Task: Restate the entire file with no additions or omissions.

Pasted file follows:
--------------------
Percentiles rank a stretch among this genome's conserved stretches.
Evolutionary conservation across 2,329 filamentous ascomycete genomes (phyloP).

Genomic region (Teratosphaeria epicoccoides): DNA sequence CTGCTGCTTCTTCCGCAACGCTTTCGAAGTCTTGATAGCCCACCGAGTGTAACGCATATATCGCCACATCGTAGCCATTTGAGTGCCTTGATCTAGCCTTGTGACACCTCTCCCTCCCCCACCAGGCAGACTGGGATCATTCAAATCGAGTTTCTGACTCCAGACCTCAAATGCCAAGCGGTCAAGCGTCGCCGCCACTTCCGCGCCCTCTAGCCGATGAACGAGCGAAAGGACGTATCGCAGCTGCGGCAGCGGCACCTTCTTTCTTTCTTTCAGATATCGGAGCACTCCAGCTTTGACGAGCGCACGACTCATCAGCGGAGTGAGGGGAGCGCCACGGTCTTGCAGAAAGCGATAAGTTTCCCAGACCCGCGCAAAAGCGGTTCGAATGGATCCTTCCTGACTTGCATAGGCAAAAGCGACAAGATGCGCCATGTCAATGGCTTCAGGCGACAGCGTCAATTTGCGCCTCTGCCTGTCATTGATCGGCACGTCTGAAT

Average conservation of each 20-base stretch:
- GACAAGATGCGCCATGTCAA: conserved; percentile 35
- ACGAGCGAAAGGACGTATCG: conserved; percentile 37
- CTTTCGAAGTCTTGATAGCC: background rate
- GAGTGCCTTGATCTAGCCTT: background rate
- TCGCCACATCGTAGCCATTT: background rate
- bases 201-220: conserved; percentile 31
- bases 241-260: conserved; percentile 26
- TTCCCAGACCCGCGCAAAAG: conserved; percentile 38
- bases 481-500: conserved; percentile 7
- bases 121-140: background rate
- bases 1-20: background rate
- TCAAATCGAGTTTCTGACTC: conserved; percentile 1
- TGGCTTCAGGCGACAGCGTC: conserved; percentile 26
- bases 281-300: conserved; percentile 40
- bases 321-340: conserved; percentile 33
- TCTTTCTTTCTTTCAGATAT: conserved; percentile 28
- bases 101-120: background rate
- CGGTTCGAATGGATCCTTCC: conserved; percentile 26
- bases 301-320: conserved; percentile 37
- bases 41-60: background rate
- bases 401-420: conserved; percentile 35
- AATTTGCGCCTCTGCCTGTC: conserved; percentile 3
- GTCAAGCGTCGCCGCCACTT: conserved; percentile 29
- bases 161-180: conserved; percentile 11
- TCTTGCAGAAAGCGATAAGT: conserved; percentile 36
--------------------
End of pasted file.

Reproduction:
Percentiles rank a stretch among this genome's conserved stretches.
Evolutionary conservation across 2,329 filamentous ascomycete genomes (phyloP).

Genomic region (Teratosphaeria epicoccoides): DNA sequence CTGCTGCTTCTTCCGCAACGCTTTCGAAGTCTTGATAGCCCACCGAGTGTAACGCATATATCGCCACATCGTAGCCATTTGAGTGCCTTGATCTAGCCTTGTGACACCTCTCCCTCCCCCACCAGGCAGACTGGGATCATTCAAATCGAGTTTCTGACTCCAGACCTCAAATGCCAAGCGGTCAAGCGTCGCCGCCACTTCCGCGCCCTCTAGCCGATGAACGAGCGAAAGGACGTATCGCAGCTGCGGCAGCGGCACCTTCTTTCTTTCTTTCAGATATCGGAGCACTCCAGCTTTGACGAGCGCACGACTCATCAGCGGAGTGAGGGGAGCGCCACGGTCTTGCAGAAAGCGATAAGTTTCCCAGACCCGCGCAAAAGCGGTTCGAATGGATCCTTCCTGACTTGCATAGGCAAAAGCGACAAGATGCGCCATGTCAATGGCTTCAGGCGACAGCGTCAATTTGCGCCTCTGCCTGTCATTGATCGGCACGTCTGAAT

Average conservation of each 20-base stretch:
- GACAAGATGCGCCATGTCAA: conserved; percentile 35
- ACGAGCGAAAGGACGTATCG: conserved; percentile 37
- CTTTCGAAGTCTTGATAGCC: background rate
- GAGTGCCTTGATCTAGCCTT: background rate
- TCGCCACATCGTAGCCATTT: background rate
- bases 201-220: conserved; percentile 31
- bases 241-260: conserved; percentile 26
- TTCCCAGACCCGCGCAAAAG: conserved; percentile 38
- bases 481-500: conserved; percentile 7
- bases 121-140: background rate
- bases 1-20: background rate
- TCAAATCGAGTTTCTGACTC: conserved; percentile 1
- TGGCTTCAGGCGACAGCGTC: conserved; percentile 26
- bases 281-300: conserved; percentile 40
- bases 321-340: conserved; percentile 33
- TCTTTCTTTCTTTCAGATAT: conserved; percentile 28
- bases 101-120: background rate
- CGGTTCGAATGGATCCTTCC: conserved; percentile 26
- bases 301-320: conserved; percentile 37
- bases 41-60: background rate
- bases 401-420: conserved; percentile 35
- AATTTGCGCCTCTGCCTGTC: conserved; percentile 3
- GTCAAGCGTCGCCGCCACTT: conserved; percentile 29
- bases 161-180: conserved; percentile 11
- TCTTGCAGAAAGCGATAAGT: conserved; percentile 36